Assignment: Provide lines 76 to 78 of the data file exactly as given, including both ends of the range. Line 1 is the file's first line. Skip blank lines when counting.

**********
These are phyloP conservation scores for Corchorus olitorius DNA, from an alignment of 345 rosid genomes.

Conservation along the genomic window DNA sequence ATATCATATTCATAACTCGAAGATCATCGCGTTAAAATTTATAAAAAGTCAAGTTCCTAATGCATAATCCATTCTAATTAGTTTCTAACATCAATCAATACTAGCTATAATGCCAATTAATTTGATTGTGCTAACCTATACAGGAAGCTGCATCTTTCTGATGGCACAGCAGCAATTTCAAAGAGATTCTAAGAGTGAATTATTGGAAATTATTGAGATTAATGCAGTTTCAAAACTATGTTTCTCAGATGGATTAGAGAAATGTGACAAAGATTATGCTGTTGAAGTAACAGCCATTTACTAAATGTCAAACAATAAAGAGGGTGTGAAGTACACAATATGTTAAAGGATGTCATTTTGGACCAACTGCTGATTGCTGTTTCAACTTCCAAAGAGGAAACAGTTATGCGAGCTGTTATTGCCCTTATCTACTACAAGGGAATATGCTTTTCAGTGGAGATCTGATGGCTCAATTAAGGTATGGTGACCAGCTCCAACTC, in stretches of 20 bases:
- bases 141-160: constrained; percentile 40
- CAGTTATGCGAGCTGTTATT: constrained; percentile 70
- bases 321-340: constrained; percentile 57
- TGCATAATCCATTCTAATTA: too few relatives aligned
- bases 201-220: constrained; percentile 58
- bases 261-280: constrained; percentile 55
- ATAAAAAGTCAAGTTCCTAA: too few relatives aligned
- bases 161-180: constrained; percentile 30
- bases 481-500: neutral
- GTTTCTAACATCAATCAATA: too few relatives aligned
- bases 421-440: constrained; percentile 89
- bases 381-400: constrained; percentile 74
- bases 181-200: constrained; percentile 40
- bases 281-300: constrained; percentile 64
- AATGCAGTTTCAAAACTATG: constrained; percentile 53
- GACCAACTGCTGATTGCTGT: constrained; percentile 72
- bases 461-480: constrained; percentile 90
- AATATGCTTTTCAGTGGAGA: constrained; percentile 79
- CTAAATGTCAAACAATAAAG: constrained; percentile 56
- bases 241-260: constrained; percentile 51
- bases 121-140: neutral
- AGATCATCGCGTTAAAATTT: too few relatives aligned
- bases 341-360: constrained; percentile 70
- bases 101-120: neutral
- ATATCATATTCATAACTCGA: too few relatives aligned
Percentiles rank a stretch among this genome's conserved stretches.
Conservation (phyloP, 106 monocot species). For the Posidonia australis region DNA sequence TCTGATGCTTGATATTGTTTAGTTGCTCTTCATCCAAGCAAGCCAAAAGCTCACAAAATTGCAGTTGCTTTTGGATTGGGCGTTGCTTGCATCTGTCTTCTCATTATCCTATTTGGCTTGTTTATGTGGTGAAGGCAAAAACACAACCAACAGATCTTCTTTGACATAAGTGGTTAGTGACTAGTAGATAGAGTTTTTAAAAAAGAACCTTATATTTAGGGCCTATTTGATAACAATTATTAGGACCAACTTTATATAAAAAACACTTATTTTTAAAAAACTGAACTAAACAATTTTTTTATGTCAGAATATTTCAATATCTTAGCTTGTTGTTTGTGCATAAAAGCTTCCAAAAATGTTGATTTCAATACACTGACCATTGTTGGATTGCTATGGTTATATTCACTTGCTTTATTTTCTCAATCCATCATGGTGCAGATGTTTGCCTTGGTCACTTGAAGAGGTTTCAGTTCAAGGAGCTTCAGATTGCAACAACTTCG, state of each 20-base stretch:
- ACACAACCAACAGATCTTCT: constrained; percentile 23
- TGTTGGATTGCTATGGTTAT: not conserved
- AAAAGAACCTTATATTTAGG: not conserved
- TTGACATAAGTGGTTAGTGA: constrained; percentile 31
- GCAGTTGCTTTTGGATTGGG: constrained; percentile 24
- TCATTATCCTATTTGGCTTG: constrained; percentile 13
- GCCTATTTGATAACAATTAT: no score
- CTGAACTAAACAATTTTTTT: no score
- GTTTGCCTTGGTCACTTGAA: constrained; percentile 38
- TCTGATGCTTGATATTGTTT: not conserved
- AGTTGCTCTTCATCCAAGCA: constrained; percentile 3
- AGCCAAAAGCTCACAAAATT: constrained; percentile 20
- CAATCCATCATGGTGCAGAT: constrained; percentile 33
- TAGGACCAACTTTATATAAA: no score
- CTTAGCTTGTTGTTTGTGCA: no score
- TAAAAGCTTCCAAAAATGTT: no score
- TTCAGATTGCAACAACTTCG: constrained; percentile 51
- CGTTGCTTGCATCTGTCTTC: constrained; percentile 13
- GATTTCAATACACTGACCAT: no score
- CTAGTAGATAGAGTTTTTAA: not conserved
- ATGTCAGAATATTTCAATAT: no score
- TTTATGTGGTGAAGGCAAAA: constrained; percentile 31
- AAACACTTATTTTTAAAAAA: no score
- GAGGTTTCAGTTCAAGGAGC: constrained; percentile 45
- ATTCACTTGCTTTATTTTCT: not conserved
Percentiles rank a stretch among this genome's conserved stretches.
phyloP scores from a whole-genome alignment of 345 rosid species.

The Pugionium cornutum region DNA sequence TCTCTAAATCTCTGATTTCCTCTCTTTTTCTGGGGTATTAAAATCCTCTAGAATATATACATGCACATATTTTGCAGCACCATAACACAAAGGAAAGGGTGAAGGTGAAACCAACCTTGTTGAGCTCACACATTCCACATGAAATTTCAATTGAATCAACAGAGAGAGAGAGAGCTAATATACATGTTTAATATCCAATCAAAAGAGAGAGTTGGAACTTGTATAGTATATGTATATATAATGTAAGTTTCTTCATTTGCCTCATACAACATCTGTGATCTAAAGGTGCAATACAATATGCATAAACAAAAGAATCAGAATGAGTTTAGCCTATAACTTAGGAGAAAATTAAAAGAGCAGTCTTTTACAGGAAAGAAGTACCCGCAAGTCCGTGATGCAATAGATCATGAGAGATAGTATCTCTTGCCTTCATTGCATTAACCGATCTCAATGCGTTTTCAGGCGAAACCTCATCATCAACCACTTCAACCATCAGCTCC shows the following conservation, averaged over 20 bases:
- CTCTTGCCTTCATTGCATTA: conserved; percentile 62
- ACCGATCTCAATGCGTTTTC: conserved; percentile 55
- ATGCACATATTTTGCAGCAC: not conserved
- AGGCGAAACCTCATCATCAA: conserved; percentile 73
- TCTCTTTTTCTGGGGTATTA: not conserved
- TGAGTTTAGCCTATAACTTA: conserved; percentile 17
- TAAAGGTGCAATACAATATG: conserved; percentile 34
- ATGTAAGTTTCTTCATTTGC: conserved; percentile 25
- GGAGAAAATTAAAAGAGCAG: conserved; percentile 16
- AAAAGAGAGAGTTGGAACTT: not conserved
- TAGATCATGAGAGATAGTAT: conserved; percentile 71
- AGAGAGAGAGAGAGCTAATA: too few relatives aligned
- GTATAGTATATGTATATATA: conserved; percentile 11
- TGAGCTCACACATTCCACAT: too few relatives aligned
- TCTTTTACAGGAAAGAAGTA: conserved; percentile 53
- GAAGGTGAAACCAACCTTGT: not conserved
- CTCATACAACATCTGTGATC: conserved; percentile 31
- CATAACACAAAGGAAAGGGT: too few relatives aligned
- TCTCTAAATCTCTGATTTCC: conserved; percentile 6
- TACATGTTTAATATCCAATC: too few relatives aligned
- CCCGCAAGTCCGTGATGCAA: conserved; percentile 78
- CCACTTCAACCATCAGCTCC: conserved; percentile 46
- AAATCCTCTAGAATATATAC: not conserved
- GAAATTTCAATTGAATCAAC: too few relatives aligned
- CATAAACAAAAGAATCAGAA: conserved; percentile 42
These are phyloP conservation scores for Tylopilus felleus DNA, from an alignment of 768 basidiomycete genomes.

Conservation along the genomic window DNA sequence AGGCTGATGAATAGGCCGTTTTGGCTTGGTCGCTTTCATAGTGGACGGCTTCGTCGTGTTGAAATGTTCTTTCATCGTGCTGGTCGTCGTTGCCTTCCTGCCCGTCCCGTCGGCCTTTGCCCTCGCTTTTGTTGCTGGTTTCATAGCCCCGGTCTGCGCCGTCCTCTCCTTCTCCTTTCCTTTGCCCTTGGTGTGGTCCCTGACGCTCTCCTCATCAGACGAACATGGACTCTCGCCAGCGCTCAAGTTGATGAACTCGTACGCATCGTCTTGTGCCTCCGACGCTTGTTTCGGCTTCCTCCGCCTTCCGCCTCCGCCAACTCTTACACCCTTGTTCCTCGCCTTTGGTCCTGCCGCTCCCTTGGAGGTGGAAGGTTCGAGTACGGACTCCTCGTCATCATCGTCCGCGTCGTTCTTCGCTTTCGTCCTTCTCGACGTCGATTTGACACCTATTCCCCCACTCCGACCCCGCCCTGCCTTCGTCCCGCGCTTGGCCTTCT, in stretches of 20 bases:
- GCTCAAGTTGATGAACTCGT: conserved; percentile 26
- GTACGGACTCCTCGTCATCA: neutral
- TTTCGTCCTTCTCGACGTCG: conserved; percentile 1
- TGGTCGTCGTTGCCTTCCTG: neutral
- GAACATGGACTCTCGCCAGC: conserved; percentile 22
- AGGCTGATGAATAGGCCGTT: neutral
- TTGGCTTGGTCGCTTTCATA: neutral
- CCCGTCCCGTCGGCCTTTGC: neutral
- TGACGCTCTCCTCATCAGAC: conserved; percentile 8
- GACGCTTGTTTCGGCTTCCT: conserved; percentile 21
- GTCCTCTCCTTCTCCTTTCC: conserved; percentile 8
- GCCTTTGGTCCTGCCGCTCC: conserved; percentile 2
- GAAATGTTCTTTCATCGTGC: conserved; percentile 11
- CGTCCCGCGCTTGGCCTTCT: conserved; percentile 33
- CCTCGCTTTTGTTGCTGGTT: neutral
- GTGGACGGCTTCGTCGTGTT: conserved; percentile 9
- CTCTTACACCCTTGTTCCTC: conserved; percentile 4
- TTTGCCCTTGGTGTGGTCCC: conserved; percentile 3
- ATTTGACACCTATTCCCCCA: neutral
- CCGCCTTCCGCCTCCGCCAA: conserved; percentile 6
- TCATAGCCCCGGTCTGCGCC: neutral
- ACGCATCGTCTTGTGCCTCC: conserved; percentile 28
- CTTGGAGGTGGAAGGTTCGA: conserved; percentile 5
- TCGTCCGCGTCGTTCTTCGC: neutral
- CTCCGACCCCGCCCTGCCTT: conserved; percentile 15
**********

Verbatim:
- TCTCTAAATCTCTGATTTCC: conserved; percentile 6
- TACATGTTTAATATCCAATC: too few relatives aligned
- CCCGCAAGTCCGTGATGCAA: conserved; percentile 78